By Tom Bill and Belinda Goldsmith
LONDON, Sept 3 A new London skyscraper that
reflects sunlight at an intensity capable of melting parts of a
car became the latest attraction in the city's financial
district on Tuesday as the developers acted to find a quick fix.
The glass-clad tower, dubbed the Walkie Talkie for its
distinctive flared shape, was blamed this week for warping the
wing mirror, panels and badge on a Jaguar car parked on the
street below the 37-storey building that is under construction.
Business owners opposite 20 Fenchurch Street pointed to sun
damage on paintwork on the front of their premises and carpet
burns. TV crews fried an egg in the sun beam reflected from a
concave wall of the tower watched by bemused spectators.
"I thought it was hot in Turkey but this is amazing," said
Ali Akay, manager of the Re-Style men's barber shop opposite the
skyscraper. "The developers have promised to sort this out."
Motorist Martin Lindsay said he left his car for an hour
opposite the building and returned to find the wing mirror,
panels and Jaguar badge had "melted".
"You can't believe something like this would happen," said
Lindsay who received compensation for the damage from the
developers. "They've got to do something about it."
Three parking bays were closed off opposite the
239-million-pound ($371 million) tower to avoid more damage, as
a steady stream of spectators observed and photographed the
"When you talk about a meltdown in the city, this is not
quite what you expect," said restaurant manager Simon Lamont.
"It's not even open yet and it's notorious. They'll have to
rename it the Sun Trap rather than the Walkie Talkie."
The building's developers - the Canary Wharf Group which is
majority-owned by Songbird Estates and Land Securities
- said they would erect temporary scaffolding at street
level within the next day to block the beams of light that last
for about two hours a day due to the sun's current elevation.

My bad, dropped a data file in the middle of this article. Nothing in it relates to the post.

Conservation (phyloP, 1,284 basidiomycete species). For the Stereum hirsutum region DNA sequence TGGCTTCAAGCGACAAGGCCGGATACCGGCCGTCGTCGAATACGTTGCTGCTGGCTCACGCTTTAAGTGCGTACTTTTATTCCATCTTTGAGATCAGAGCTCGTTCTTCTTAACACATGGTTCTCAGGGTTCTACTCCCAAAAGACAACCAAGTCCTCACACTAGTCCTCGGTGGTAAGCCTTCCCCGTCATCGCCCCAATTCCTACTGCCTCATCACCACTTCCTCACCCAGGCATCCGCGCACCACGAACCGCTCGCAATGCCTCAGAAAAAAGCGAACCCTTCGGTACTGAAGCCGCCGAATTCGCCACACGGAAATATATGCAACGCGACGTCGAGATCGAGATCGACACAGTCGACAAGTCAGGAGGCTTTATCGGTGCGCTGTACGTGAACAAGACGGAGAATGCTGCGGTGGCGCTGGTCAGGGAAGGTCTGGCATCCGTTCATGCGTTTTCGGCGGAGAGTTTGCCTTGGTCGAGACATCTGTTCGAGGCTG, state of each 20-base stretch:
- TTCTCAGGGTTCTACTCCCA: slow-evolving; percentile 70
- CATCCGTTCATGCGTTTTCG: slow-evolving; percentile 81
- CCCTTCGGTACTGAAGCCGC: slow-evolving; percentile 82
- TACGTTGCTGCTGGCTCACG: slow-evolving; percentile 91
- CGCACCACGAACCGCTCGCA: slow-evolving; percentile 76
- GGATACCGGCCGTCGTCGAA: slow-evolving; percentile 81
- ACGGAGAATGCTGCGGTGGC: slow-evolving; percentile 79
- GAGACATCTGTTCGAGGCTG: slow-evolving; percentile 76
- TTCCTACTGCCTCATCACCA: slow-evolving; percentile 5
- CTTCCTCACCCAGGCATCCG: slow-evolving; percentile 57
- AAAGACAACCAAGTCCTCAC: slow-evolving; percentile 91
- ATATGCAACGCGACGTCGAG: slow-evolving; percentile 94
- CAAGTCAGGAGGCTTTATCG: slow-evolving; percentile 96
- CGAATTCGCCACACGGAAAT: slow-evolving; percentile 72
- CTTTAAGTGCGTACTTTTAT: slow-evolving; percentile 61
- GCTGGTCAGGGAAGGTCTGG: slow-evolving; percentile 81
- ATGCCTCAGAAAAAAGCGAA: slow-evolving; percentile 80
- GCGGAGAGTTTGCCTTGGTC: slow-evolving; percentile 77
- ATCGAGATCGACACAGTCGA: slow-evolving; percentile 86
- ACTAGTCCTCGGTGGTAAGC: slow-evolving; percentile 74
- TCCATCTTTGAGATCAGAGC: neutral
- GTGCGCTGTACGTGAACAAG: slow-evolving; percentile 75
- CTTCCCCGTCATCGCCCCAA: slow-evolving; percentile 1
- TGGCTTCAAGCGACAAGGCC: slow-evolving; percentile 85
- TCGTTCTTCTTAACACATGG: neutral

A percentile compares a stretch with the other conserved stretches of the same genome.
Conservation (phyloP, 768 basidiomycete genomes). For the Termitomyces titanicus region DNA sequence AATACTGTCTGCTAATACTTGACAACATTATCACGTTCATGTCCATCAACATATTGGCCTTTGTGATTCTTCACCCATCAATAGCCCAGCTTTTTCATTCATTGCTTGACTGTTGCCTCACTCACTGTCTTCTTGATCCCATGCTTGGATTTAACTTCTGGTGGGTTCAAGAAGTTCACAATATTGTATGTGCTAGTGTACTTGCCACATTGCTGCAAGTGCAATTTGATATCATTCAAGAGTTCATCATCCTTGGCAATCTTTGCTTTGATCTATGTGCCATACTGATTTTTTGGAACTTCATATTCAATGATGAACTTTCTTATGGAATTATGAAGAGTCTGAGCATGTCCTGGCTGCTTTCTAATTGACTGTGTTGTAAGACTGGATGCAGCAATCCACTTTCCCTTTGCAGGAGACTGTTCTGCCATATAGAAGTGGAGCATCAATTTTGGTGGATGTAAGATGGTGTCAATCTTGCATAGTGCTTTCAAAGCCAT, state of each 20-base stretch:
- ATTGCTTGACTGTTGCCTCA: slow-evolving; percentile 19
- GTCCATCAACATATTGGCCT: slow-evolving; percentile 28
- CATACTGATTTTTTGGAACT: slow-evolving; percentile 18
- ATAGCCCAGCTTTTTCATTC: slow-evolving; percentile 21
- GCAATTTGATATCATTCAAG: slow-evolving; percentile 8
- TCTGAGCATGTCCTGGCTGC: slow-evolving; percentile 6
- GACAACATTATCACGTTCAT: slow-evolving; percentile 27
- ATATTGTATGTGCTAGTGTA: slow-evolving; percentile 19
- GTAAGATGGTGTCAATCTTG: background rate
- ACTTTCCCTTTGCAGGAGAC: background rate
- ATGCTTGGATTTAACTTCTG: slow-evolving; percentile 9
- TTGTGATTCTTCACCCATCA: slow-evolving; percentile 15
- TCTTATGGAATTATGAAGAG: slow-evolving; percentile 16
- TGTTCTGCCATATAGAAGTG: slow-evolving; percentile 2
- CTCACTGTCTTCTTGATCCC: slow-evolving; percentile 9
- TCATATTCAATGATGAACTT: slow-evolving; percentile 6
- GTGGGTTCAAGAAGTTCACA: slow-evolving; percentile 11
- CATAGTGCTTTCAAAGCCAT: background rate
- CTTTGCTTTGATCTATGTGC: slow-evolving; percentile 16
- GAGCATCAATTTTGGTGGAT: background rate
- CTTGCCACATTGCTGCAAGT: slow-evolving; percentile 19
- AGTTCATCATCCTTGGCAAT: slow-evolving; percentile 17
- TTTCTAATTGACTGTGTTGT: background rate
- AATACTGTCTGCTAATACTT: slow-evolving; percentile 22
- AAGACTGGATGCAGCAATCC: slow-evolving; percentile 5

"This solution should minimise the impact on the local area
over the next 2-3 weeks, after which time the phenomenon is
expected to have disappeared," they said in a statement.
"We are also continuing to evaluate longer-term solutions to
ensure this issue does not recur in future."
The Walkie Talkie, due to open in spring 2014, is one of a
series of striking, modern buildings to go up in the area of
London known as the "Square Mile", where 300,000 people work in
financial and professional services, with other notable towers
dubbed the "Gherkin" and the "Cheese Grater".
A spokesman from the City of London Corporation, which is in
charge of planning and building control in the area, said City
officials were working with developers to resolve the issue.
The architect is Uruguayan-born Rafael Vinoly and the
building's concave design means developers can squeeze more
money from its larger upper floors, where the views over London
promise to be magnificent and rents are higher.
It is not the first time a Vinoly building has been linked
to intense rays of sunlight. The Vdara Hotel in Las Vegas
allegedly produced intense areas of heat, according to reports
in U.S. media three years ago.
Vinoly was not immediately available for comment on Tuesday.
Building contractors suggested the developer may have to
install anti-glare film on the windows, replace whole glazing
panels in the problem area, or adjust the angle of the panes.
"Films can be difficult to retro-fit and look ugly," said
the chief executive of one major contractor. "Think what it's
like trying to put a protective screen on your iphone."
He said blame may be levelled at the architect or
engineering companies for not spotting the problem during the
design stage but, with Canary Wharf Group as the developer and
main contractor, it was likely to be resolved internally soon.